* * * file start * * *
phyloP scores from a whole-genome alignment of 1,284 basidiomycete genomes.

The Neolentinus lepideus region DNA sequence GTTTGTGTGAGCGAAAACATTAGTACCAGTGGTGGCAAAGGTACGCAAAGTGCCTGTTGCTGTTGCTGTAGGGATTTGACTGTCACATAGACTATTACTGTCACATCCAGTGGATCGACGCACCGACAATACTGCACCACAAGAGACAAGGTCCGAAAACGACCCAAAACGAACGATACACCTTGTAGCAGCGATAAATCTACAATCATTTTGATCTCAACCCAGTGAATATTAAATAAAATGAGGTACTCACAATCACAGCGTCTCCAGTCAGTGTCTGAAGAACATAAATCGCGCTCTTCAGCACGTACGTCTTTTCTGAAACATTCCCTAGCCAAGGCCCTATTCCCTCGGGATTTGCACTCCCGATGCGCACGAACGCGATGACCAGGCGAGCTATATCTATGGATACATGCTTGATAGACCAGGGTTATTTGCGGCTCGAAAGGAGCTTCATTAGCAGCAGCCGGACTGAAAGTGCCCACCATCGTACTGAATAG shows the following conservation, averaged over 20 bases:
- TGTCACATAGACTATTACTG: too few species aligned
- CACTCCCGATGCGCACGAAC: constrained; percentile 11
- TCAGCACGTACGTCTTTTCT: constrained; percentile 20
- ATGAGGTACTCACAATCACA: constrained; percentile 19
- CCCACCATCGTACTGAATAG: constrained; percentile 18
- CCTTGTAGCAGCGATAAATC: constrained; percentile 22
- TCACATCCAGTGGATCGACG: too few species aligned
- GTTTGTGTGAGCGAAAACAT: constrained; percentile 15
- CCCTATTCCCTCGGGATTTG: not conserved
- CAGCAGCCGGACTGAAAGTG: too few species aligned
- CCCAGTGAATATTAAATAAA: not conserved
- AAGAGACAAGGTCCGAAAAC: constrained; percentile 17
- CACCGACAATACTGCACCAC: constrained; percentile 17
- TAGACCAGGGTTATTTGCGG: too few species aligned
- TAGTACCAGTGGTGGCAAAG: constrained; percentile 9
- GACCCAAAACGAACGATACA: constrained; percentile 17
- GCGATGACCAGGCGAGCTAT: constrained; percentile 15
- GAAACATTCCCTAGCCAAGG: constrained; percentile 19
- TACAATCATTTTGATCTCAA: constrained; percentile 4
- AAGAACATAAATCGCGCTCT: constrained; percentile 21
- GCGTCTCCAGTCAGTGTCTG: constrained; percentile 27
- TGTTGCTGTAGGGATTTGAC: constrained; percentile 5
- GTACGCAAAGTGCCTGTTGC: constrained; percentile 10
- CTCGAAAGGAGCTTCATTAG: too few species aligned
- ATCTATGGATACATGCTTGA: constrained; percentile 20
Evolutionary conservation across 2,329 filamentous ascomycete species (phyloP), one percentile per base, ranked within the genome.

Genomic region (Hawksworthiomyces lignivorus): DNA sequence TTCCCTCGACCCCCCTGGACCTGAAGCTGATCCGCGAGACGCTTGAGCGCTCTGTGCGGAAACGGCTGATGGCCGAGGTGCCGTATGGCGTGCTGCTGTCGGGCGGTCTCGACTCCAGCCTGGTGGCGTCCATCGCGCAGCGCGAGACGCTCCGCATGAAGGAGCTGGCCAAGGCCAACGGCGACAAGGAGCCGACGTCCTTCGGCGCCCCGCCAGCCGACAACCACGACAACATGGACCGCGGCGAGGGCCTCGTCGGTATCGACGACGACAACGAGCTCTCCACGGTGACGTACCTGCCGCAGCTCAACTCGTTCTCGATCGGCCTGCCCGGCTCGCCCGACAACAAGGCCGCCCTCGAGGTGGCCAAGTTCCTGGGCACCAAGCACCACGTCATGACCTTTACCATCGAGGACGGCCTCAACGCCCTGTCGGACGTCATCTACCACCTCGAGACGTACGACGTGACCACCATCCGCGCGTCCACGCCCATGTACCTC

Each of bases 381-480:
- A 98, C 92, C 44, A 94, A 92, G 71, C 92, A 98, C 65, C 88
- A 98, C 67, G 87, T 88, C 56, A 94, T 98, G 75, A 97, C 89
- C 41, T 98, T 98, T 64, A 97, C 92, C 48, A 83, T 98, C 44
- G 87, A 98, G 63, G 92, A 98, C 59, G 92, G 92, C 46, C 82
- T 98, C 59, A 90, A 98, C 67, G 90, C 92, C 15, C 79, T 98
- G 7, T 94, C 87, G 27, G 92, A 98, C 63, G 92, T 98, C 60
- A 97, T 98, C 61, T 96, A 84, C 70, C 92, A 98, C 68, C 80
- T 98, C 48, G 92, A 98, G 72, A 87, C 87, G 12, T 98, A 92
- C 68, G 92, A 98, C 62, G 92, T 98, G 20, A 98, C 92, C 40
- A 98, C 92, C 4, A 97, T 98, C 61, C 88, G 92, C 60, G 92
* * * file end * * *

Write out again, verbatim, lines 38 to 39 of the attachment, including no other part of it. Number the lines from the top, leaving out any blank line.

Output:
- T 98, C 48, G 92, A 98, G 72, A 87, C 87, G 12, T 98, A 92
- C 68, G 92, A 98, C 62, G 92, T 98, G 20, A 98, C 92, C 40